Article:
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How BPA Can Slowly Kill You
Perhaps one of the most controversial compounds on earth, BPA, has been studied and tested by hundreds of researchers and scientists from around the world in hundreds of studies. It’s been found to be a dangerous chemical that, under the right circumstances, leeches into the products it’s packaged with and causes numerous health issues.
For those of you who are new to the health scene, Bisphenol-A, commonly called BPA, is a chemical that goes into many different products, especially food and drink items. It’s used extensively and, despite evidence that it’s a health hazard, is still in use today. Perhaps its most common use is to create a type of plastic called polycarbonate. This material is used as linings for aluminum and steel cans. So most of the tuna fish, soup, soda, vegetable, fruit, and beer cans you buy are lined with BPA. The idea is to prevent the can from rusting and the taste of the metal to be imparted into your food or drink.
Oh, and who can forget that polycarbonate has been used to make those 5 gallon water bottles everyone keeps at home. Although other plastics are used to make other types of water bottle, such as PET (recycling code #1), polycarbonate bottles have a recycling code of #7 stamped on them. There is no BPA in bottles marked #1, just in those marked #7.
BPA has been shown in some studies to trigger migraines, disrupt hormone production, and even increase your risk for cancer. However, new research now shows another danger that comes with exposure to BPA.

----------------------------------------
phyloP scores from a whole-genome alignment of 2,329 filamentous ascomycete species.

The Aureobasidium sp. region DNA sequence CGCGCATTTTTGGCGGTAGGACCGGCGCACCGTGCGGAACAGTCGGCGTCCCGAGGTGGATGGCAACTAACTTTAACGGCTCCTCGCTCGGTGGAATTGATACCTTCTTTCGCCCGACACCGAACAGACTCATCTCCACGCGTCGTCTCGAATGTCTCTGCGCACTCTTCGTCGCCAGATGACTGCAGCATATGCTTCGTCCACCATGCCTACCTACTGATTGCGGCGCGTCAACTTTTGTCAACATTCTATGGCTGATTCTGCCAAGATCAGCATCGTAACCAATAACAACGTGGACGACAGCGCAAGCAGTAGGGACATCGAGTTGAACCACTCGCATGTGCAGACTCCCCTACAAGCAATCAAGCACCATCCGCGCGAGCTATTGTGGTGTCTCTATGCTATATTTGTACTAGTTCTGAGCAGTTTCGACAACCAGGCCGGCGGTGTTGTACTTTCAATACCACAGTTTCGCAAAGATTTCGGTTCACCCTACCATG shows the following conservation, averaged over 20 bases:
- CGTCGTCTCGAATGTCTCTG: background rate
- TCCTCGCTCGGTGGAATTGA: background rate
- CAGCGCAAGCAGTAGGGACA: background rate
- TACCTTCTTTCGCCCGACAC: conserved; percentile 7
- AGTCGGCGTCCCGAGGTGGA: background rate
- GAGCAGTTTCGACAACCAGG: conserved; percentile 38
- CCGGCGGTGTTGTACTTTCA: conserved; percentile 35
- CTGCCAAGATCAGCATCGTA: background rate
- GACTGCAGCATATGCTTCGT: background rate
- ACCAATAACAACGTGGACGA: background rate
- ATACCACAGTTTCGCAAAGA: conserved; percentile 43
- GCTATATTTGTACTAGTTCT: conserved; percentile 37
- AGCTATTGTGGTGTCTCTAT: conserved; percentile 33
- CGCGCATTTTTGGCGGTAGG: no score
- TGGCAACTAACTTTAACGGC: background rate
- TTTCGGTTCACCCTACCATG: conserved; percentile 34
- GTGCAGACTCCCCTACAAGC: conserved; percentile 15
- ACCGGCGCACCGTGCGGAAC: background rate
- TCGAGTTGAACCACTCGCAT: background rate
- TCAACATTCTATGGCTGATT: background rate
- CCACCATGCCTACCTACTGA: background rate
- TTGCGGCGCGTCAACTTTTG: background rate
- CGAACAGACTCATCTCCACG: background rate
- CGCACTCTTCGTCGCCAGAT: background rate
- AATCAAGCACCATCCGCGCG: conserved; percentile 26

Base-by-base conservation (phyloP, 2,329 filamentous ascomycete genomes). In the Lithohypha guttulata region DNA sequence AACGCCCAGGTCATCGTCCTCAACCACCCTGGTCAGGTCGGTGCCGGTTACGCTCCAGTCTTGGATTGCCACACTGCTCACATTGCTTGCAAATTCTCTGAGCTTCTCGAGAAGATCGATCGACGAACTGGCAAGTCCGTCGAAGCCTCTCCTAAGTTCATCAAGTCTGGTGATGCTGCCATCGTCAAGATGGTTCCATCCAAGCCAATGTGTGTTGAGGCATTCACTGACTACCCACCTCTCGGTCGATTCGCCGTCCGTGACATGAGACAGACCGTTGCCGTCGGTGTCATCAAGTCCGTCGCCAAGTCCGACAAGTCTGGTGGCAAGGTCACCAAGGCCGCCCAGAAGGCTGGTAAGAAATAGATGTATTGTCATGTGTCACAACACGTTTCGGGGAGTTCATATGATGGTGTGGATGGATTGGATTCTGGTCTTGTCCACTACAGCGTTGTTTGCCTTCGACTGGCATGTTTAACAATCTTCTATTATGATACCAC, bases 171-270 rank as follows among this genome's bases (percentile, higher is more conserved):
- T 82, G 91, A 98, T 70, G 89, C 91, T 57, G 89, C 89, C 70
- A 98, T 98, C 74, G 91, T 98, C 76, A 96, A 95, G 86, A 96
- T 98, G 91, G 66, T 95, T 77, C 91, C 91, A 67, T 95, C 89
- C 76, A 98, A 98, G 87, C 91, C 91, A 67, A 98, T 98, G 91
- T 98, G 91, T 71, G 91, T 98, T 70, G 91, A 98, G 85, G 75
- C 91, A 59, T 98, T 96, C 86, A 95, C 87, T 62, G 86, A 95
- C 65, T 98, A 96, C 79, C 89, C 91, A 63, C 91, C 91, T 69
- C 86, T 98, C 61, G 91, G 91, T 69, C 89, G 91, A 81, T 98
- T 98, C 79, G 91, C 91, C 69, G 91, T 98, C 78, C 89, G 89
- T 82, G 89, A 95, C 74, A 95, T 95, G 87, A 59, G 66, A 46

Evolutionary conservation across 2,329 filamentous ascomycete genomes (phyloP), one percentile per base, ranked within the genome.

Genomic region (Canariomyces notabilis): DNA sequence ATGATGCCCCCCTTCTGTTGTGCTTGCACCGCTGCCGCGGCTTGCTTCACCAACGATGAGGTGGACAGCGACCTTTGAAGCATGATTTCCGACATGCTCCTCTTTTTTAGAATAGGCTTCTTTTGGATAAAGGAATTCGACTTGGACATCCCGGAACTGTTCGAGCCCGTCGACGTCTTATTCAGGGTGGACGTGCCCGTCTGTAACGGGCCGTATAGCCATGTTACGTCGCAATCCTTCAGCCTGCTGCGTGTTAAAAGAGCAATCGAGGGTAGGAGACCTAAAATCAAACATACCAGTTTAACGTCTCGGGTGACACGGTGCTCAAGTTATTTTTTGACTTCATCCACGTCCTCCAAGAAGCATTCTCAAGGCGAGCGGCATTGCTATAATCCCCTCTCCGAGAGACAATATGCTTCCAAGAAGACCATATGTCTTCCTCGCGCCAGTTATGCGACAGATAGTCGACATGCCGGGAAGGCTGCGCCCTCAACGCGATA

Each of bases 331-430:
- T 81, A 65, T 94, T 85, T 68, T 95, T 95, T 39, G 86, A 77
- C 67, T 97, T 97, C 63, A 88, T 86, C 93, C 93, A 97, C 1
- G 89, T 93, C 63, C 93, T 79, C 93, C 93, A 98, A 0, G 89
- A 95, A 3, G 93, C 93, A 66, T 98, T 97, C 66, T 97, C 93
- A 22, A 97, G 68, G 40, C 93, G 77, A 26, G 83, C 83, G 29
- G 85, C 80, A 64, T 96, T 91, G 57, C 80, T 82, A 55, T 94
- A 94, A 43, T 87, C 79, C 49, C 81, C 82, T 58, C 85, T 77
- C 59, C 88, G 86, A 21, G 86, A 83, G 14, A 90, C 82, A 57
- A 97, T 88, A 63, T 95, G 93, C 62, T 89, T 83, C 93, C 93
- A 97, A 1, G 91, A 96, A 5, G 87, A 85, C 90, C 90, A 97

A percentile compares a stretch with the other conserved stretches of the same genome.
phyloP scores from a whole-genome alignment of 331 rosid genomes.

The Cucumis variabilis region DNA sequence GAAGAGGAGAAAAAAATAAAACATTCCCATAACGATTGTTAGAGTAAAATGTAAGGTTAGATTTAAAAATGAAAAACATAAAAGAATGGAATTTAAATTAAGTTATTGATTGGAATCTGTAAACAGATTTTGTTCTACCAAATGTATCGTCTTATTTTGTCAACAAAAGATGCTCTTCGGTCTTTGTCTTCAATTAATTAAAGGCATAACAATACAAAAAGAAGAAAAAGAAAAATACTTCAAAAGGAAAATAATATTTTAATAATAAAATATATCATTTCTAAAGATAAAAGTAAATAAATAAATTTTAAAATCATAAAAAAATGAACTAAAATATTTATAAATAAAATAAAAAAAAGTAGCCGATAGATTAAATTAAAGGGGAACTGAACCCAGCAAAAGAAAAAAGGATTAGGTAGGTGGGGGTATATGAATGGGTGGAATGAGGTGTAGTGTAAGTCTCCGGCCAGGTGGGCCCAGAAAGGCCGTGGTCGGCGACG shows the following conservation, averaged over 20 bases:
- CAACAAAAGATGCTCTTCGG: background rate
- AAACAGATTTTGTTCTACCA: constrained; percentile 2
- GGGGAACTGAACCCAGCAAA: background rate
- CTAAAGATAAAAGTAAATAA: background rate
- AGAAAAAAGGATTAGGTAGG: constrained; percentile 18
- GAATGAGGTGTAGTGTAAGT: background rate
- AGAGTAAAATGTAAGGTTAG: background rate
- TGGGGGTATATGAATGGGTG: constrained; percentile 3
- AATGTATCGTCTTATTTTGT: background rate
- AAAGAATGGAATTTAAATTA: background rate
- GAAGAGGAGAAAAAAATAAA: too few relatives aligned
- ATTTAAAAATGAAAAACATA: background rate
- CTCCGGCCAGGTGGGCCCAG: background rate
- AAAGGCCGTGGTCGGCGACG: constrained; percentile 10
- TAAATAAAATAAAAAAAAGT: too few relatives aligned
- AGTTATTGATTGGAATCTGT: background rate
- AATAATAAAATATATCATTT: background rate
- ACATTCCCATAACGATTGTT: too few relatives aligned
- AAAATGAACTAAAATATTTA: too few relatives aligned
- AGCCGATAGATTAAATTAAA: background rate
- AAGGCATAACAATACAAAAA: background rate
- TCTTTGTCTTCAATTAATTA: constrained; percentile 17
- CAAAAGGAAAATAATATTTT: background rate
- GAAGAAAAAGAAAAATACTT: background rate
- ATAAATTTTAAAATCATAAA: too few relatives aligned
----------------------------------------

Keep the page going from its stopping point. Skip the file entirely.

Researchers looked at a group of 60 subjects. Participants received a soy milk drink. The subjects randomly received either two glass bottles of the drink, two cans, or one of each.
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Researchers then tested their subjects two hours after drinking the soy milk. Those who drank from the two cans had BPA concentration levels that were 1,600 percent higher than those who drank from the glass bottles. This research team, from Seoul National University in Korea, also found that those who drank from the BPA lined cans had a 5 point increase in their systolic blood pressure readings.
Now 5 points might not sound like a big number, but for those with heart disease, or those already fighting hypertension, a 5 point increase is enough to double their risk of developing cardiovascular disease.
If you want to avoid all the health risks that are associated with BPA, there is a simply way to limit your exposure.
The first step would be to eliminate canned goods from your shopping cart. Buy foods in glass or plastic bottles, or make it from scratch yourself.
BPA has been used for the past 70 years, so it’s virtually impossible to avoid it entirely. Some estimates say that 98 percent of the population has some measureable BPA in their blood or tissue. Removing canned goods, from your food is a great place to start, however. Read more about dangerous toxins that are inside your home right now.
Due to pressure from consumer groups, BPA has been banned from baby bottles and toddler sippy cups, but, as of now, the FDA doesn’t seem to be inclined to remove it from anything else. They still say that they don’t see any point in discontinuing BPA, even as evidence about the health problems it causes continues to mount.
If you use those 5 gallon water jugs, look for ones that are BPA free, and eliminate canned goods from your home. As we said before, you can’t entirely remove all BPA from your life, but you can certainly limit how much you deliberately ingest.